Our Campaign for Her World
I’m aching my way up back road, the long steep
low-gear bit that kills me every time,
when a red car goes by, slow, the driver
turning his head then moving on.
I’m not much nearer the top
when he comes by again and stops
and mumbles something . . . college . . .
Sweet Briar? “Yep, right across the highway,”
I reply, though who could be on this excuse
for a road and not a know where the college is—
in a town that is the college—
is beyond me. He drives off and his words
go up and down with the pedals until it’s clear
he’d asked me if I went to college there. Maybe
he’s some wealthy daddy champing at the bit
to scold the campus cops for letting its well-bred girls
so far off rein? Maybe. I coast past spindly brambles
bent beneath wild blackberries’ promise,
ditches spiked with thistle, padded in pink clover
blossom. On both sides, towering crazy and triumphant,
kudzu topiary bathes in golden light. I stop to watch
a stopped train chug beneath the wooden bridge
—each time I cross this bridge I wish for trains—
and in the heat, the cadence of the interrupted
train, I hear a gravel-scrape beside me
and it’s his red Chevrolet. I get a good eyeful:
moustached and balding, maybe 50, so fat he’s melting
into the seat of his red Chevrolet.
After a long moment he drawls
you wanna make you some money?
You wanna make you some money: what
lurid porn frames flicking through this guy’s skull
compelled him to circle round twice in his big ol’ car
to see if he couldn’t score his own Lolita?
Fade in. A sweet young thing hunched over in the front seat
sucks my sweaty cock
This isn’t the Strip, it’s lush, rural Virginia,
just round the bend from an arts center—
not to mention that well-endowed girls’ school
whose students bring to campus their own horses,
trotting to the motto “Our Campaign for Her World”—
and I almost ache for him,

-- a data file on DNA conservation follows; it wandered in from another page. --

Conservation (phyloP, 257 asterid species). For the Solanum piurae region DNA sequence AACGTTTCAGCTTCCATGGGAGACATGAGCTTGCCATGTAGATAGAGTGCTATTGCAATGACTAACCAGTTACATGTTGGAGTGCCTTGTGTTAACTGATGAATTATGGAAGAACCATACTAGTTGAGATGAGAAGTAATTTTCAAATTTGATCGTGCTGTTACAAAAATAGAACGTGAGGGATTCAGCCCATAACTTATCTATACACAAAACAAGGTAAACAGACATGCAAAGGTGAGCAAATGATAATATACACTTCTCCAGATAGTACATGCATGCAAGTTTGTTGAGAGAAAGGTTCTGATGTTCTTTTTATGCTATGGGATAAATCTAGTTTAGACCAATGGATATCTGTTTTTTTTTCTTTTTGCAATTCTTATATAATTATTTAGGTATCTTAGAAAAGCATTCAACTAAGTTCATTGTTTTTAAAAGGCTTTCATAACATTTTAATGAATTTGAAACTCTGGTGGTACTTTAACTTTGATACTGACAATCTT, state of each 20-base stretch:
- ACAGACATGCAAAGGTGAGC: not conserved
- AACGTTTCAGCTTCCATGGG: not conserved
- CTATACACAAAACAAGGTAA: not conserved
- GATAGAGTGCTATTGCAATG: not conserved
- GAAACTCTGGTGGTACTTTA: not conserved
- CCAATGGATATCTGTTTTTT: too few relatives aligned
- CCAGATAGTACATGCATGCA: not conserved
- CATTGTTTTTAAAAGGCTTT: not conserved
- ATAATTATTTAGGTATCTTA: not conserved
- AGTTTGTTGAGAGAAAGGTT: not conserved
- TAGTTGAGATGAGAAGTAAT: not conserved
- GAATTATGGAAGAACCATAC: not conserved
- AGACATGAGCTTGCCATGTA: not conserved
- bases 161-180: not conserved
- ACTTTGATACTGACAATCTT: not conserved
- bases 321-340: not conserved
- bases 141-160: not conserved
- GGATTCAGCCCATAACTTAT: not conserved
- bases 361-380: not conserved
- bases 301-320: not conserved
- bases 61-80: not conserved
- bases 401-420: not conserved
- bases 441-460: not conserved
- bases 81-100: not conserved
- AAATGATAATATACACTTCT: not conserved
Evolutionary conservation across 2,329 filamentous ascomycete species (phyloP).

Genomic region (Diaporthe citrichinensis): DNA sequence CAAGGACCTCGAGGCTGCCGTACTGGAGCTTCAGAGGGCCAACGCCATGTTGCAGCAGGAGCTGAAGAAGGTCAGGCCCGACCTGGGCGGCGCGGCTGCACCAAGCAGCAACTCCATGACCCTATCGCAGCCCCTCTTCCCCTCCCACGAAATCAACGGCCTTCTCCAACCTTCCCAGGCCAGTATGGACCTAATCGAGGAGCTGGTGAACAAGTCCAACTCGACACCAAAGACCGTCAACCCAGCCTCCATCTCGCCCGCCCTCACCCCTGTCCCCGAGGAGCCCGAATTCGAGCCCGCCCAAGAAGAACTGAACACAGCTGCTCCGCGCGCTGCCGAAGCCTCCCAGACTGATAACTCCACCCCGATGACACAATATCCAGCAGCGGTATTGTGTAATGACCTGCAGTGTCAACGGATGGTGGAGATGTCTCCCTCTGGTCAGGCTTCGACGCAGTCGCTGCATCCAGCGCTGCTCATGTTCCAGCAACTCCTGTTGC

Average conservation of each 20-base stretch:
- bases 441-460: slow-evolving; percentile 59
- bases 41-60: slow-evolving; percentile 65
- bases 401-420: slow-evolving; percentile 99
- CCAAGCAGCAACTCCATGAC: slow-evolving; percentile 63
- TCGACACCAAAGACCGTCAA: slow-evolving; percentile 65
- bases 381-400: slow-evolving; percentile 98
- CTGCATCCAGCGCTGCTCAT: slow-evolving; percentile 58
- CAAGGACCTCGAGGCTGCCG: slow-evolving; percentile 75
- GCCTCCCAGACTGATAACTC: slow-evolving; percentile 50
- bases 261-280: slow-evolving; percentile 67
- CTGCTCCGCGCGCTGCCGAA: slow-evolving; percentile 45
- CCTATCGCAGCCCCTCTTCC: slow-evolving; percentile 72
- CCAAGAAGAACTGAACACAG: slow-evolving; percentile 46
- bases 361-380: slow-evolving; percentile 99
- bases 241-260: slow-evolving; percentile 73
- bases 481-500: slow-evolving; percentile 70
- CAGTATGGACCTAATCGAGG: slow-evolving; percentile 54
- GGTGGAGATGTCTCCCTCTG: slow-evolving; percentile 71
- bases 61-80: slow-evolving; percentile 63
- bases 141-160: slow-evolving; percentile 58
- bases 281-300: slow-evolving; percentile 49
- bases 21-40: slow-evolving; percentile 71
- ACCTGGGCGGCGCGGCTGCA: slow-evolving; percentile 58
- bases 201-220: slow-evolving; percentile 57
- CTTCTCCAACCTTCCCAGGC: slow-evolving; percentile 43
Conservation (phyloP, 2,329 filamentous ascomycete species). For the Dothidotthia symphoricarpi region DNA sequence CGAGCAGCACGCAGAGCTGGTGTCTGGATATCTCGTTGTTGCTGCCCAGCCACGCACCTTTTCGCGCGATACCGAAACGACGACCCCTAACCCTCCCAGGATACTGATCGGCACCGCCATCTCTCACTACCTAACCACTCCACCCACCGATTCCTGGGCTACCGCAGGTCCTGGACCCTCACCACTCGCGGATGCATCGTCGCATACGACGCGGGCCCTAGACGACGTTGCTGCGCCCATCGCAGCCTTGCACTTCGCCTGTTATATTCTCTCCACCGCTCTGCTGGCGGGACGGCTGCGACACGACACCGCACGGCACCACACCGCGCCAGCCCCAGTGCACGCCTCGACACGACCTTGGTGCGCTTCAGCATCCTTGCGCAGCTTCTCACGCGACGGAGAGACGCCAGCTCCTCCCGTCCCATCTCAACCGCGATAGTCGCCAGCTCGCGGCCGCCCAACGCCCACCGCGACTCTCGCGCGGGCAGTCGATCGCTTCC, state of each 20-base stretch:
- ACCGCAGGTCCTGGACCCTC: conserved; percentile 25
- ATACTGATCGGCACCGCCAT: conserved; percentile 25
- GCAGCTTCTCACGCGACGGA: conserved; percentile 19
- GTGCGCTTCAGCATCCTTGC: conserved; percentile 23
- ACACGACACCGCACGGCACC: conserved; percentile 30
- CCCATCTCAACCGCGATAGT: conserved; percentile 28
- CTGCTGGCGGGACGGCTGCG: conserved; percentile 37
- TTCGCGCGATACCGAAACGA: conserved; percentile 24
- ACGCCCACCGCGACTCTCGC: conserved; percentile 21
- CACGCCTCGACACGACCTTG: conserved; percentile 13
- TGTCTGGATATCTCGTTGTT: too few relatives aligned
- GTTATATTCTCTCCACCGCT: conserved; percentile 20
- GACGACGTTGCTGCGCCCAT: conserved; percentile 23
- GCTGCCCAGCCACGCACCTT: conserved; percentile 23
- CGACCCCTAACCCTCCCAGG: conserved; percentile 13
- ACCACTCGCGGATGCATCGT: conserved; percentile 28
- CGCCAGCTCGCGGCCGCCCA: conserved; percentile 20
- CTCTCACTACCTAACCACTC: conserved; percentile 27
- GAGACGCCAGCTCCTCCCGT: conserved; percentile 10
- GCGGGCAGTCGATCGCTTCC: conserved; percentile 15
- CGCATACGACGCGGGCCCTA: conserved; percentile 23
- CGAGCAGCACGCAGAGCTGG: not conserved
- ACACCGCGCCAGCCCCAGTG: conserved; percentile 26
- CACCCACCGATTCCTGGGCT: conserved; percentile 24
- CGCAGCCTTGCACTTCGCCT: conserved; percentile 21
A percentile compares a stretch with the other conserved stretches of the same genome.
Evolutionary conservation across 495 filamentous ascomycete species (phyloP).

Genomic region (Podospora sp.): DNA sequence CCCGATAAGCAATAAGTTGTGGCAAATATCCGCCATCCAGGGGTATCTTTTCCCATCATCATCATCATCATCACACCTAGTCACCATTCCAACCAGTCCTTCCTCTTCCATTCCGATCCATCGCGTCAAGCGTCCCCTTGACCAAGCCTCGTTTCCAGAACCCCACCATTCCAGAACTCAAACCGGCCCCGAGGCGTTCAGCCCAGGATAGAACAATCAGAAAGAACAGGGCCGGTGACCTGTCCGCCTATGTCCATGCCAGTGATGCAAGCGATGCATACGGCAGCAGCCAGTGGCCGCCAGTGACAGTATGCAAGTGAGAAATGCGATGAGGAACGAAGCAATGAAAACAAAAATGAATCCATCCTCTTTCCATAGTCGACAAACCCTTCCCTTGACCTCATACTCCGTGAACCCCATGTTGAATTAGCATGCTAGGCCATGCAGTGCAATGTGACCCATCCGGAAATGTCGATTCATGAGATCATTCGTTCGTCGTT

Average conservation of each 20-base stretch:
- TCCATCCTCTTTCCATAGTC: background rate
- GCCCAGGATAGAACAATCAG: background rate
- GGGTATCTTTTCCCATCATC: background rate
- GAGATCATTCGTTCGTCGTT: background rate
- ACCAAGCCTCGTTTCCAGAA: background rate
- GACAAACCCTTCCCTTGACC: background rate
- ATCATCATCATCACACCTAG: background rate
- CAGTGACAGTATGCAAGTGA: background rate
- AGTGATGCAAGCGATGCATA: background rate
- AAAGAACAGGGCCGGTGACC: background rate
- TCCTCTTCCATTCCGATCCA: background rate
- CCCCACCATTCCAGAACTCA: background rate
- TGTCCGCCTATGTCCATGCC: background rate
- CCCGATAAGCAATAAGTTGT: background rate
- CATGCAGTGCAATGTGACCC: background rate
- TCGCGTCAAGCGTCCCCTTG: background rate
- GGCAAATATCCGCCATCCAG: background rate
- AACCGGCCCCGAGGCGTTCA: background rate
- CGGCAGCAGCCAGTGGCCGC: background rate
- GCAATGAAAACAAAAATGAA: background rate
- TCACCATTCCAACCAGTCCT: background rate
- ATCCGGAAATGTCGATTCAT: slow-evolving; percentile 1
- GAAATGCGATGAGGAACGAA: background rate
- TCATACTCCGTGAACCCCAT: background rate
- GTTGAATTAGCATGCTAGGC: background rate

for how we can dream ourselves
so deep we’re just plain lost. One part of me
wants to ask how much, to lean down close
and breathe d’ya want me to suck your sweaty ol’ cock,
mister? oh yeah, I bet you do. Because
I’m not above cruelty, because I’m not above
a story. Yet a man like this may have a shotgun
on his front seat, a man like this may have
rope coiled by his boots, so what comes out is no
with such frank disgust you’d think even a man like this
would flush with shame, would limp home to his just-fine wife
and daughter—what do you bet he has a daughter?—
and buy them things and treat them nice and nurse
his tail between his legs. But his expression doesn’t change
and he coasts down the long hill I’ve just struggled up,
maybe humming to himself, maybe feeling like a hero.
Insights from the author: I wrote this poem a week into an artist residency in Virginia some years back. Writing new poems wasn’t going very well, so I took a long bike ride around the women’s college campus nearby and on the back roads behind the arts center in this semirural area. At the time I rarely wrote narrative, autobiographical poems, but “Our Campaign for Her World” emerged the morning after my run-in with the driver of the red Chevrolet, and it jump started my writing during the residency.
Most women have to deal with harassment both subtle and overt their entire adult lives, but the privileged self-assurance of this man in propositioning someone he assumed to be a young student at a college founded to promote leadership opportunities for women was nevertheless stunning to me, and my welter of repulsion, fear, and resentment spilled onto the page. At the same time, I couldn’t help but wonder about the depths of fantasy we all live in and with.
Melissa Stein is the author of the poetry collection Rough Honey, winner of the APR/Honickman First Book Prize. Her work has appeared in New England Review, Harvard Review, Best New Poets, Narrative Magazine, Southern Review, and many other journals and anthologies, and she has received fellowships from the Bread Loaf Writersâ€™ Conference, the MacDowell Colony, and Yaddo, as well as several awards. She is a freelance editor and writer in San Francisco. www.melissastein.com
Illustration by: Vlad Alvarez, who was born in El Salvador, Central America and now lives in West Chester Pennsylvania. He attended Tyler School of Art in Philadelphia and graduated with a BFA of Graphic Design and Illustration. The image was created for Fort Worth Weekly. http://vladalvarez.com/. Vlad is featured in issue 299.2, Spring 2014.